Elizabeth Holmes, founder of the embattled biotech startup Theranos, managed to assemble an influential board, attract a $9 billion valuation, and win accolades from the likes of President Obama and Time magazine — with promises that she could disrupt the multibillion-dollar US blood testing industry with novel pinprick tests.
Recently, however, questions about the reliability and accuracy of Theranos's lab testing arose with an investigation in the Wall Street Journal. Reporter John Carreyrou found that many of the company's revolutionary claims — that it could deliver high-quality test results from just a tiny drop of blood faster and more cheaply than incumbent companies — were overblown and that, behind the scenes, the company was basically operating like a traditional lab. (You can read about the whole controversy here.)
Theranos never published data proving their technology worked
Theranos was skillful at attracting favorable coverage from mainstream media outlets. But the company never backed up those claims in peer-reviewed journals, where they would have received more rigorous analysis from others in the medical community. When asked about the technology, Holmes and Theranos's PR team deflected questions by citing intellectual property concerns and insinuating that any complaints were being planted by rival testing companies such as Quest and Laboratory Corporation.
Other non-healthcare startups may not need to prove their technology by publishing their data, but that's not true in the highly regulated medical space. According to researchers who study diagnostic technology, Theranos's approach was highly unusual. In May, a Toronto pathologist and lab medicine researcher, Eleftherios Diamandis, flagged this issue in the journal Clinical Chemistry and Laboratory Medicine:
The quality of the results are not known since the Theranos system has not been independently evaluated, nor do any published results exist to compare with conventional technologies. New diagnostic tests must be evaluated for their accuracy, precision, specificity and long-term robustness. Trueness and precision (accuracy) need to be maintained over months or years, and monitored by external quality assurance programs, so that patient’s data can be directly com- pared over long periods of time. Without independent validation, Theranos technology’s quality and robustness will remain in question.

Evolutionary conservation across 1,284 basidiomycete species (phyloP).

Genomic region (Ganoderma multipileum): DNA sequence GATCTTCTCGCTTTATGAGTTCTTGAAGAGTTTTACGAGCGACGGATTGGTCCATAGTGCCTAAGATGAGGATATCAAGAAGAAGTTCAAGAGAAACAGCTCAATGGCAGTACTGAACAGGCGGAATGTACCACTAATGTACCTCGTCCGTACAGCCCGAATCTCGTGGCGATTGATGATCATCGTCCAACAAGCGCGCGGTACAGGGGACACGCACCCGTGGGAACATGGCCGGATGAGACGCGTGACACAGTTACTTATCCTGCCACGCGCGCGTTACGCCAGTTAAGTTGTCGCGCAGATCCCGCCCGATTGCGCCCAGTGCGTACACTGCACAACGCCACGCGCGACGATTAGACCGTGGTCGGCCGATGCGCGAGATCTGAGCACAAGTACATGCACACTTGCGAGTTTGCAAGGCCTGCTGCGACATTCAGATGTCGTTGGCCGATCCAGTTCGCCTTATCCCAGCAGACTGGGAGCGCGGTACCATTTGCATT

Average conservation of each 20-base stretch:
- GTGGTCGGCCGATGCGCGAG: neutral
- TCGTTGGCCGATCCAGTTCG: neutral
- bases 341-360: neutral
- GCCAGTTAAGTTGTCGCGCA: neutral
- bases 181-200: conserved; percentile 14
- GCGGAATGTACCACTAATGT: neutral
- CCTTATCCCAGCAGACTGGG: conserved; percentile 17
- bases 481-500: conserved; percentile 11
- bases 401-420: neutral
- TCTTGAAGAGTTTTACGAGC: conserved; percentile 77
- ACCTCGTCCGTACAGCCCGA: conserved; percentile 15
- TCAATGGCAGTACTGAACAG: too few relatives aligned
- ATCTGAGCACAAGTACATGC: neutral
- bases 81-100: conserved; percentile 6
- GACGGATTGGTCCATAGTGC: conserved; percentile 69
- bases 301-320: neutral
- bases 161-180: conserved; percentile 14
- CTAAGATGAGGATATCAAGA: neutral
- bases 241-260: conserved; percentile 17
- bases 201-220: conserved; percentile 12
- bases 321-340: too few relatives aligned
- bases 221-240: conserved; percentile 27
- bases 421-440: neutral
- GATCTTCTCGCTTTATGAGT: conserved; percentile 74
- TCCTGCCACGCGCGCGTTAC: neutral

He concluded by stating that Theranos's "claims of superiority over current systems and practices are speculative, at best."
In another paper, published in February in the journal JAMA, Stanford researcher John Ioannidis also pointed out that this secretive approach was odd and made it difficult to trust Theranos:
Stealth research creates total ambiguity about what evidence can be trusted in a mix of possibly brilliant ideas, aggressive corporate announcements, and mass media hype. The unquestionable success of computer science, engineering, and social media technologies has created reasonable hope that these technologies can also improve health in ways that the biomedical and life sciences have failed to do until now. But then how can the validity of the claims made be assessed, if the evidence is not within reach of other scientists to evaluate and scrutinize?
In the absence of more scientific transparency, "investors, physicians, patients, and healthy people will not be able to judge whether some proposed innovation is worth $9 billion, $900 billion, or just $9 — let alone if the innovation will improve the health and well-being of individuals."
The skeptical tone of these papers is vastly different from the tenor of positive coverage in most of the mainstream media until a few weeks ago. In a best-case scenario, Theranos will publish its data, as they recently promised to do, and concerns about their accuracy and reliability will be proven unfounded. In the worst case, this will be another example where the public fell prey to an over-hyped health promise supported by no good evidence.